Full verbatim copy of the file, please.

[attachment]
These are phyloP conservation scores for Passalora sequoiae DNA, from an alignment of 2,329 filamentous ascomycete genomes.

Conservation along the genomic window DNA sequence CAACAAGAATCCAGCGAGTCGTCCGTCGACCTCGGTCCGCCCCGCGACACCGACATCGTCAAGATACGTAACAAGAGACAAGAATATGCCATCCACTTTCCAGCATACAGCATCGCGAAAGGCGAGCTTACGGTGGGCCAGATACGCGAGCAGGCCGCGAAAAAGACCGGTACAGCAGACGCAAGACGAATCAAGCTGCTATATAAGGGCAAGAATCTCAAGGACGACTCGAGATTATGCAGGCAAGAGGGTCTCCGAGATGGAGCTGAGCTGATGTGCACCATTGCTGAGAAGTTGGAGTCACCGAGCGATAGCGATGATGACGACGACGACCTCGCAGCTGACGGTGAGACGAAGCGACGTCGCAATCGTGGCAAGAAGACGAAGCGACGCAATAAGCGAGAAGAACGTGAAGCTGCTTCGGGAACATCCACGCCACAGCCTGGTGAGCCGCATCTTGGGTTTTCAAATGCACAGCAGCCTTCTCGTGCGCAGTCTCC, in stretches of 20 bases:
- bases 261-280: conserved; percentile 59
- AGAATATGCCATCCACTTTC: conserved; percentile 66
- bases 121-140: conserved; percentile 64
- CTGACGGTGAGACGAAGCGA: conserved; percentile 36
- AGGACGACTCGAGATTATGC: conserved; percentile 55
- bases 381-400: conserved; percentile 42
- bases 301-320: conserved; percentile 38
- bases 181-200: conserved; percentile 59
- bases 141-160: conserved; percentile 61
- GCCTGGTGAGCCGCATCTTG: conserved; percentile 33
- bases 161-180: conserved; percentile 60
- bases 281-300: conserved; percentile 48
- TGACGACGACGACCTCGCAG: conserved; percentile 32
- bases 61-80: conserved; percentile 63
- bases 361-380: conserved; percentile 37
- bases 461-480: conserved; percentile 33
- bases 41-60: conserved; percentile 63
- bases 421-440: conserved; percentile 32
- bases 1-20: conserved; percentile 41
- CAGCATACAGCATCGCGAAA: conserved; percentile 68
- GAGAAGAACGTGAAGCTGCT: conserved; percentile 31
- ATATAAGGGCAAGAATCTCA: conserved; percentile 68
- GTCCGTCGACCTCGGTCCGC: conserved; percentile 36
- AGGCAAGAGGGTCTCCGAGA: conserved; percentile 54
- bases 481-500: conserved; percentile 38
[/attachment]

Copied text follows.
These are phyloP conservation scores for Passalora sequoiae DNA, from an alignment of 2,329 filamentous ascomycete genomes.

Conservation along the genomic window DNA sequence CAACAAGAATCCAGCGAGTCGTCCGTCGACCTCGGTCCGCCCCGCGACACCGACATCGTCAAGATACGTAACAAGAGACAAGAATATGCCATCCACTTTCCAGCATACAGCATCGCGAAAGGCGAGCTTACGGTGGGCCAGATACGCGAGCAGGCCGCGAAAAAGACCGGTACAGCAGACGCAAGACGAATCAAGCTGCTATATAAGGGCAAGAATCTCAAGGACGACTCGAGATTATGCAGGCAAGAGGGTCTCCGAGATGGAGCTGAGCTGATGTGCACCATTGCTGAGAAGTTGGAGTCACCGAGCGATAGCGATGATGACGACGACGACCTCGCAGCTGACGGTGAGACGAAGCGACGTCGCAATCGTGGCAAGAAGACGAAGCGACGCAATAAGCGAGAAGAACGTGAAGCTGCTTCGGGAACATCCACGCCACAGCCTGGTGAGCCGCATCTTGGGTTTTCAAATGCACAGCAGCCTTCTCGTGCGCAGTCTCC, in stretches of 20 bases:
- bases 261-280: conserved; percentile 59
- AGAATATGCCATCCACTTTC: conserved; percentile 66
- bases 121-140: conserved; percentile 64
- CTGACGGTGAGACGAAGCGA: conserved; percentile 36
- AGGACGACTCGAGATTATGC: conserved; percentile 55
- bases 381-400: conserved; percentile 42
- bases 301-320: conserved; percentile 38
- bases 181-200: conserved; percentile 59
- bases 141-160: conserved; percentile 61
- GCCTGGTGAGCCGCATCTTG: conserved; percentile 33
- bases 161-180: conserved; percentile 60
- bases 281-300: conserved; percentile 48
- TGACGACGACGACCTCGCAG: conserved; percentile 32
- bases 61-80: conserved; percentile 63
- bases 361-380: conserved; percentile 37
- bases 461-480: conserved; percentile 33
- bases 41-60: conserved; percentile 63
- bases 421-440: conserved; percentile 32
- bases 1-20: conserved; percentile 41
- CAGCATACAGCATCGCGAAA: conserved; percentile 68
- GAGAAGAACGTGAAGCTGCT: conserved; percentile 31
- ATATAAGGGCAAGAATCTCA: conserved; percentile 68
- GTCCGTCGACCTCGGTCCGC: conserved; percentile 36
- AGGCAAGAGGGTCTCCGAGA: conserved; percentile 54
- bases 481-500: conserved; percentile 38